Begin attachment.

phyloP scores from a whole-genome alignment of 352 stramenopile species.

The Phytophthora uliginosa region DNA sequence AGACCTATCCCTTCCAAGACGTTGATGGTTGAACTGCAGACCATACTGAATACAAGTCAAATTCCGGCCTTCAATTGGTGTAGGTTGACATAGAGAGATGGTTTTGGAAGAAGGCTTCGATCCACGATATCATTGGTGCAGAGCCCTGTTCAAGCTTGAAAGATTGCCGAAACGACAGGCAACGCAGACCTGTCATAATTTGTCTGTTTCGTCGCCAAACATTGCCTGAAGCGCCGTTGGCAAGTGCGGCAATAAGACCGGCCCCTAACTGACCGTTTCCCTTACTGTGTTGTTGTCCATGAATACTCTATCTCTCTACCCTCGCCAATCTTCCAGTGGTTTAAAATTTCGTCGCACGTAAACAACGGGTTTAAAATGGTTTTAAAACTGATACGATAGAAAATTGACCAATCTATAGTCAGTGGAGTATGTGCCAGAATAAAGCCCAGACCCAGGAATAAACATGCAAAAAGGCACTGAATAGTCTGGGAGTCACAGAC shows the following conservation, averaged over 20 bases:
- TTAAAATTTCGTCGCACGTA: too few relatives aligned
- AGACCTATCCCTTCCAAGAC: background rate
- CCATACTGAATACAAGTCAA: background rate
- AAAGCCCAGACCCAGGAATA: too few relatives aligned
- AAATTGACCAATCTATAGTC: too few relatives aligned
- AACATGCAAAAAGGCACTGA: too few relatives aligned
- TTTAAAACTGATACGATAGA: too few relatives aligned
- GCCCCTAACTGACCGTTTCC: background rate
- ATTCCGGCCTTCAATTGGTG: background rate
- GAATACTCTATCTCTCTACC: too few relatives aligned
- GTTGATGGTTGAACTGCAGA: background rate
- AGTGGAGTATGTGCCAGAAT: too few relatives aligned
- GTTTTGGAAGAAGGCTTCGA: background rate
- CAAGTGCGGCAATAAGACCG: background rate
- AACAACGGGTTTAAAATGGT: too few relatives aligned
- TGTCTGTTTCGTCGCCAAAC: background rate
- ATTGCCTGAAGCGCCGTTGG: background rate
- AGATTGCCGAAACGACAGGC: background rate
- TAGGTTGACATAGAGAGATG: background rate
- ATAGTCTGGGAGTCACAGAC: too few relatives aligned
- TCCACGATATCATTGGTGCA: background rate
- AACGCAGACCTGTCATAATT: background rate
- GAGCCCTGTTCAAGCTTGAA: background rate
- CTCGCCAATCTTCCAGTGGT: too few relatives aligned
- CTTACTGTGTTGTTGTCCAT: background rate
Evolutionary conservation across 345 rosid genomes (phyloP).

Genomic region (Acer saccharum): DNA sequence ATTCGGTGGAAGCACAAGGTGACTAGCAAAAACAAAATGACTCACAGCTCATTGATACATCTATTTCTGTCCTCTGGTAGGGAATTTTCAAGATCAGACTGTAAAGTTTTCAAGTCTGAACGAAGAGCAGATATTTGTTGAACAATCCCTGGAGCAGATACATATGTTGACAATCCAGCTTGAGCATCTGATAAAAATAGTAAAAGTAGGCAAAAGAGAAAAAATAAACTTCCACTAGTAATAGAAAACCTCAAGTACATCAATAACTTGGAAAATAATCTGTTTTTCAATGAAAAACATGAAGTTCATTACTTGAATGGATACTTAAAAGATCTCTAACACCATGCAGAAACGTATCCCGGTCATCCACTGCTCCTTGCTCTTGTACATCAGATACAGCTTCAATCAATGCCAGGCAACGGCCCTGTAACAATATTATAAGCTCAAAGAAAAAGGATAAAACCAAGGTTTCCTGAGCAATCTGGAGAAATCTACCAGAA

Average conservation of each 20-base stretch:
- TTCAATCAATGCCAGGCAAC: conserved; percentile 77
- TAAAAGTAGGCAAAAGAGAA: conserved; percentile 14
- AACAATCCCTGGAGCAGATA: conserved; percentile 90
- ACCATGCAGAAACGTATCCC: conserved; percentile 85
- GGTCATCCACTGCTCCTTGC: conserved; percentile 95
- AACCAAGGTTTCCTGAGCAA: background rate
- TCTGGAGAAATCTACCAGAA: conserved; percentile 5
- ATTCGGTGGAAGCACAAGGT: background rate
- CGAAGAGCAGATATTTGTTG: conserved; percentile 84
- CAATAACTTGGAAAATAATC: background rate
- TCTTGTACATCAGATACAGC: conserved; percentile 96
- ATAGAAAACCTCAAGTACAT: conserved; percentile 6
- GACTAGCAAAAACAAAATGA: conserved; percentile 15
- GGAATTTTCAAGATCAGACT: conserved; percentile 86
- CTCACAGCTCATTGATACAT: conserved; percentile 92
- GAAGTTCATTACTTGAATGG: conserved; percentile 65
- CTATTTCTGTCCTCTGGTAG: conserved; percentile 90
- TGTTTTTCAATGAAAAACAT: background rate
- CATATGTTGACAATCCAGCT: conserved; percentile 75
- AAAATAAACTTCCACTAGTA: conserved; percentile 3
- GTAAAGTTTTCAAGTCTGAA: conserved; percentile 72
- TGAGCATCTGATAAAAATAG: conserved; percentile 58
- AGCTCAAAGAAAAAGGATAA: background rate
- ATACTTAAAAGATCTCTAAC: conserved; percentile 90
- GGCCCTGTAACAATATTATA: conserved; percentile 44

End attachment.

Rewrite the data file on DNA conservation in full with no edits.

phyloP scores from a whole-genome alignment of 352 stramenopile species.

The Phytophthora uliginosa region DNA sequence AGACCTATCCCTTCCAAGACGTTGATGGTTGAACTGCAGACCATACTGAATACAAGTCAAATTCCGGCCTTCAATTGGTGTAGGTTGACATAGAGAGATGGTTTTGGAAGAAGGCTTCGATCCACGATATCATTGGTGCAGAGCCCTGTTCAAGCTTGAAAGATTGCCGAAACGACAGGCAACGCAGACCTGTCATAATTTGTCTGTTTCGTCGCCAAACATTGCCTGAAGCGCCGTTGGCAAGTGCGGCAATAAGACCGGCCCCTAACTGACCGTTTCCCTTACTGTGTTGTTGTCCATGAATACTCTATCTCTCTACCCTCGCCAATCTTCCAGTGGTTTAAAATTTCGTCGCACGTAAACAACGGGTTTAAAATGGTTTTAAAACTGATACGATAGAAAATTGACCAATCTATAGTCAGTGGAGTATGTGCCAGAATAAAGCCCAGACCCAGGAATAAACATGCAAAAAGGCACTGAATAGTCTGGGAGTCACAGAC shows the following conservation, averaged over 20 bases:
- TTAAAATTTCGTCGCACGTA: too few relatives aligned
- AGACCTATCCCTTCCAAGAC: background rate
- CCATACTGAATACAAGTCAA: background rate
- AAAGCCCAGACCCAGGAATA: too few relatives aligned
- AAATTGACCAATCTATAGTC: too few relatives aligned
- AACATGCAAAAAGGCACTGA: too few relatives aligned
- TTTAAAACTGATACGATAGA: too few relatives aligned
- GCCCCTAACTGACCGTTTCC: background rate
- ATTCCGGCCTTCAATTGGTG: background rate
- GAATACTCTATCTCTCTACC: too few relatives aligned
- GTTGATGGTTGAACTGCAGA: background rate
- AGTGGAGTATGTGCCAGAAT: too few relatives aligned
- GTTTTGGAAGAAGGCTTCGA: background rate
- CAAGTGCGGCAATAAGACCG: background rate
- AACAACGGGTTTAAAATGGT: too few relatives aligned
- TGTCTGTTTCGTCGCCAAAC: background rate
- ATTGCCTGAAGCGCCGTTGG: background rate
- AGATTGCCGAAACGACAGGC: background rate
- TAGGTTGACATAGAGAGATG: background rate
- ATAGTCTGGGAGTCACAGAC: too few relatives aligned
- TCCACGATATCATTGGTGCA: background rate
- AACGCAGACCTGTCATAATT: background rate
- GAGCCCTGTTCAAGCTTGAA: background rate
- CTCGCCAATCTTCCAGTGGT: too few relatives aligned
- CTTACTGTGTTGTTGTCCAT: background rate
Evolutionary conservation across 345 rosid genomes (phyloP).

Genomic region (Acer saccharum): DNA sequence ATTCGGTGGAAGCACAAGGTGACTAGCAAAAACAAAATGACTCACAGCTCATTGATACATCTATTTCTGTCCTCTGGTAGGGAATTTTCAAGATCAGACTGTAAAGTTTTCAAGTCTGAACGAAGAGCAGATATTTGTTGAACAATCCCTGGAGCAGATACATATGTTGACAATCCAGCTTGAGCATCTGATAAAAATAGTAAAAGTAGGCAAAAGAGAAAAAATAAACTTCCACTAGTAATAGAAAACCTCAAGTACATCAATAACTTGGAAAATAATCTGTTTTTCAATGAAAAACATGAAGTTCATTACTTGAATGGATACTTAAAAGATCTCTAACACCATGCAGAAACGTATCCCGGTCATCCACTGCTCCTTGCTCTTGTACATCAGATACAGCTTCAATCAATGCCAGGCAACGGCCCTGTAACAATATTATAAGCTCAAAGAAAAAGGATAAAACCAAGGTTTCCTGAGCAATCTGGAGAAATCTACCAGAA

Average conservation of each 20-base stretch:
- TTCAATCAATGCCAGGCAAC: conserved; percentile 77
- TAAAAGTAGGCAAAAGAGAA: conserved; percentile 14
- AACAATCCCTGGAGCAGATA: conserved; percentile 90
- ACCATGCAGAAACGTATCCC: conserved; percentile 85
- GGTCATCCACTGCTCCTTGC: conserved; percentile 95
- AACCAAGGTTTCCTGAGCAA: background rate
- TCTGGAGAAATCTACCAGAA: conserved; percentile 5
- ATTCGGTGGAAGCACAAGGT: background rate
- CGAAGAGCAGATATTTGTTG: conserved; percentile 84
- CAATAACTTGGAAAATAATC: background rate
- TCTTGTACATCAGATACAGC: conserved; percentile 96
- ATAGAAAACCTCAAGTACAT: conserved; percentile 6
- GACTAGCAAAAACAAAATGA: conserved; percentile 15
- GGAATTTTCAAGATCAGACT: conserved; percentile 86
- CTCACAGCTCATTGATACAT: conserved; percentile 92
- GAAGTTCATTACTTGAATGG: conserved; percentile 65
- CTATTTCTGTCCTCTGGTAG: conserved; percentile 90
- TGTTTTTCAATGAAAAACAT: background rate
- CATATGTTGACAATCCAGCT: conserved; percentile 75
- AAAATAAACTTCCACTAGTA: conserved; percentile 3
- GTAAAGTTTTCAAGTCTGAA: conserved; percentile 72
- TGAGCATCTGATAAAAATAG: conserved; percentile 58
- AGCTCAAAGAAAAAGGATAA: background rate
- ATACTTAAAAGATCTCTAAC: conserved; percentile 90
- GGCCCTGTAACAATATTATA: conserved; percentile 44